However, were I running the contest and my random sequence came out this
    way, I would have rerandomized. I am under no legal obligation to stick
    with a list ordered in the same way as the silhouettes and, in some
    ways, the principles behind randomization demand that I rerandomize.

    This gets back to why we randomize to begin with.
    Jerry Dallal, Mar 22, 2006
  9. David W. Cantrell

    Reef Fish Guest

    Kept. You sure are wordy. Then we are the only two (so far) who
    said we would keep that outcome, given the random generation agreement.

    I am still waiting for someone to explain WHY they would throw it out.
    Then they would throw zillions of others out too. Complete chaos,
    but it seems to be the state of chicanery in the randomizers.
    Not a legal problem at all. Once a random generation mechanism is
    agreed upon, it's a no brainer. If ONE is thrown out, then there is
    end to the argument that others are thrown out whenever anyone
    finds some pattern that looks "non random", and THEN you have
    lots of legal problems.
    That makes no sense whatsoever, logically, ethically, and otherwise!
    Why should you have to second guess everything? In fact, I might
    go so far as to say that if you HADN'T asked any question, it would
    have been perfectly ethical to turn in the systematic answer -- as
    someone who had noticed the pattern caused by the stupidity of the
    problem poser -- everyone ELSE has the same opportunity to
    recognize the same pattern.
    WHAT "principles behind randomization" that demand you to throw out
    a perfectly legit randomized outcome?

    WHY????? You have already randomized the FIRST time. You are
    now speaking from both sides of your mouth! Earlier you said you
    would keep the outcome that looked completely systematic; and now
    you are talking trash that is completely counter to your earlier

    No, that gets back to you either (a) believe in randomization (in which

    case you are obligated to keep your randomized outcome no matter
    what) or (b) you don't believe in randomization -- which is what you
    did when you did not keep what you generated, by a random process.
    There is no end to THAT chaos. That's NOT randomization at
    all -- to keep or throw out a randomized outcome as a function of
    your whim!

    So, the score stands I am still the ONLY one who would keep the
    non-random looking pattern that is generated from an agreed-upon
    random process.

    I simply don't understand the reason behind your straddling the fence
    and speak out from both sides of your mouth.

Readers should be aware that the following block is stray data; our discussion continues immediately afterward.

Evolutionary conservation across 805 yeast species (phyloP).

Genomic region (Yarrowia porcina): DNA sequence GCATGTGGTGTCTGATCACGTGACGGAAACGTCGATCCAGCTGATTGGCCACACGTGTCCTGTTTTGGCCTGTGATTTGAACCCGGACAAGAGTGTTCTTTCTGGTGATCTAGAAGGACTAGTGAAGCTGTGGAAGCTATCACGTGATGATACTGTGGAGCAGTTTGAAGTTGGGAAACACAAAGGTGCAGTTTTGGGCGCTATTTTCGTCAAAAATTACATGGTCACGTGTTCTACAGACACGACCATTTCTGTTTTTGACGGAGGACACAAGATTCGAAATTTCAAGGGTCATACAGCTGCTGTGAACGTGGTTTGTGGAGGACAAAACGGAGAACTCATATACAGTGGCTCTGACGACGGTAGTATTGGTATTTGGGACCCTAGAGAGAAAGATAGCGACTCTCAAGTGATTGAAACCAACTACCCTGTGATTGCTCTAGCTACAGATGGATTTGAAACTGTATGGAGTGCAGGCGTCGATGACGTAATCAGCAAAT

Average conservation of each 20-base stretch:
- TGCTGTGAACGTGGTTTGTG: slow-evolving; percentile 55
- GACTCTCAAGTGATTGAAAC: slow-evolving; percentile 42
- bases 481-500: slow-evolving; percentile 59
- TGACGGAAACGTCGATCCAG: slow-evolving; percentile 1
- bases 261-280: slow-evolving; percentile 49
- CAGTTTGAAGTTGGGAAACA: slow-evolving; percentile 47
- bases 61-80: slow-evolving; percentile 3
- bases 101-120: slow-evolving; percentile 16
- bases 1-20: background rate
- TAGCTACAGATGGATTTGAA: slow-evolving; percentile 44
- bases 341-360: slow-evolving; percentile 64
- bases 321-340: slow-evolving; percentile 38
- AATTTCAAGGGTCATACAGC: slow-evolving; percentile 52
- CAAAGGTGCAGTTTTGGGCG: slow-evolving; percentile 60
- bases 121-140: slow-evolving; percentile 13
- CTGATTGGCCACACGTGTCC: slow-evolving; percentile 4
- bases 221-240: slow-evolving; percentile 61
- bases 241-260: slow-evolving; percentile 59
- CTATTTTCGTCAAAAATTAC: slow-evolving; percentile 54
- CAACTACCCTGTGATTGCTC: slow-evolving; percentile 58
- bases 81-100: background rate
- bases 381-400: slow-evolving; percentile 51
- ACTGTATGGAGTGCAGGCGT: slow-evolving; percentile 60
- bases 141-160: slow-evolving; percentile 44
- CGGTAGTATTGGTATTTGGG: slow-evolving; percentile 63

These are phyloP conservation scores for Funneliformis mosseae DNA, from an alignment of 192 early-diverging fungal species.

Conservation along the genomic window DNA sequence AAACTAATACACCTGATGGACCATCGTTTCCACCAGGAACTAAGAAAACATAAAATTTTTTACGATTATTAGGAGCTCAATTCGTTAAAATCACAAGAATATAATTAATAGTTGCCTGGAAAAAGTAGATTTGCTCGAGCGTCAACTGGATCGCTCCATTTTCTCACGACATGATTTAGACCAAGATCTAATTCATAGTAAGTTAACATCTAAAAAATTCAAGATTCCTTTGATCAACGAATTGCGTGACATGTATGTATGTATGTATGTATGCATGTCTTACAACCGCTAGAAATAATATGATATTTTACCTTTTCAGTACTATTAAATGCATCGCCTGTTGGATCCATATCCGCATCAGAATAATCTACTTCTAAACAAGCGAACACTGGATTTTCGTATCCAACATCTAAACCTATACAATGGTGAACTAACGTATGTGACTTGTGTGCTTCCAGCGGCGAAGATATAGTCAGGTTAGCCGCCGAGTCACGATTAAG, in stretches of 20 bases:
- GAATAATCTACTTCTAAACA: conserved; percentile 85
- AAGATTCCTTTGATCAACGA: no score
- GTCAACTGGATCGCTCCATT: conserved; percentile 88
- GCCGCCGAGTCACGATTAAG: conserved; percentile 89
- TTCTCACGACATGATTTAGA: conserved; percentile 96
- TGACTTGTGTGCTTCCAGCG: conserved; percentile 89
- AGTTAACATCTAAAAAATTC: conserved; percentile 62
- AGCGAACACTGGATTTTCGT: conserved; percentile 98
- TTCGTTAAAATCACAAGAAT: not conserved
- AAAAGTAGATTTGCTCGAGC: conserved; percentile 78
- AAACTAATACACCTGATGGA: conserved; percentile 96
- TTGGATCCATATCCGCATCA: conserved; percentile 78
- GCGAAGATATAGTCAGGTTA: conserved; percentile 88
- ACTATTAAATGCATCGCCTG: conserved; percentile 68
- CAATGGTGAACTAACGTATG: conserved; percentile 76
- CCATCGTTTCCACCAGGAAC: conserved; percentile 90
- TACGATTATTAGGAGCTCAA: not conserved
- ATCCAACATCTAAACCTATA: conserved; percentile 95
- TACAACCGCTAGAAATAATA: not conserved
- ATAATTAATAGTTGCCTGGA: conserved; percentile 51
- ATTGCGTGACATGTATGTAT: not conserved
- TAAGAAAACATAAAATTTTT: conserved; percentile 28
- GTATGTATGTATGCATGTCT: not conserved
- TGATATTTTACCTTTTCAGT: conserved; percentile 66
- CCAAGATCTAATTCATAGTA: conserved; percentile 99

-- Bob.
    Reef Fish, Mar 22, 2006
  10. David W. Cantrell

    Jerry Dallal Guest


    Why do *you* randomize? If you don't randomize(*), why do you think
    others randomize?


    (*) If you don't randomize, what would you do instead of a randomized,
    double-blind, controlled trial?
    Jerry Dallal, Mar 22, 2006
  11. David W. Cantrell

    Jerry Dallal Guest


    It's not necessary to respond to this. I *do* have a tendency to read
    Usenet too quickly, especially if I try to dash something off before a
    full day of meetings. (I look forward to joining you retired guys in a
    few years.) I reread it and see your "out", or maybe it's the first
    time you said it exactly that way, I don't have time to go back.

    You wrote: "So, the score stands I am still the ONLY one who would keep
    the non-random looking pattern that is generated from an agreed-upon
    random process."

    I disagree that you are the "ONLY one". I'd say that it could apply to
    almost everyone, if only they'd think about it. The out is
    "agreed-upon". I would argue that, when pushed, most people are
    actually doing some form of restricted randomization, so, in many cases,
    1(1)366, is not part of the restricted set. That's why I agree with
    Herman that keeping 1(1)366 depends on the trial (and whether 1(1)366 is
    in the set). That's also why if you know what I'd do and why (It depends
    on the problem at hand!) means you don't know what I do (Because it
    varies according to my set of restrictions) except in specific cases
    (Because then I must specify my set, if only in broad terms). Once the
    restricted set is conceptualized, then we MUST do what you propose,
    namely, stick with what we get.

    This describes what we do, but still avoids what for me is the main
    issue--*Why* do we randomize?--but that's another topic.

    Jerry Dallal, Mar 22, 2006
  12. David W. Cantrell

    Reef Fish Guest

    It goes without saying. But I think it's good to clear the air on any

    point of misunderstanding that could be clarified, easily or not.

    Comprendo. But keep in mind that there's no urgency in this or
    any other discussion. Bob Dole waited three days before he
    was the first to plunge in. I waited three days before I responded
    to your post, not having seen anyone else doing so.

    I can't say that I look forward to your new excuses. :) "Retarred"
    (as we say in the South) or not, there's no excuse for sloppy
    reading and citing remarks out of context!

    No. It was the n-th time, where n is an integer greater than 6. :)

    That was no "out". It was assumed to be implicitly understood at the
    beginning; but then when Herman and Heiser went on the tangent
    of arguing about what constitutes a satisfactory or "agreed upon"
    random number generator, i stated EXPLICITLY, many times, as
    I stated to you, that ANY pseudorandom/random number generator
    that is agreeable to Herman (even if he is the only one), or Heiser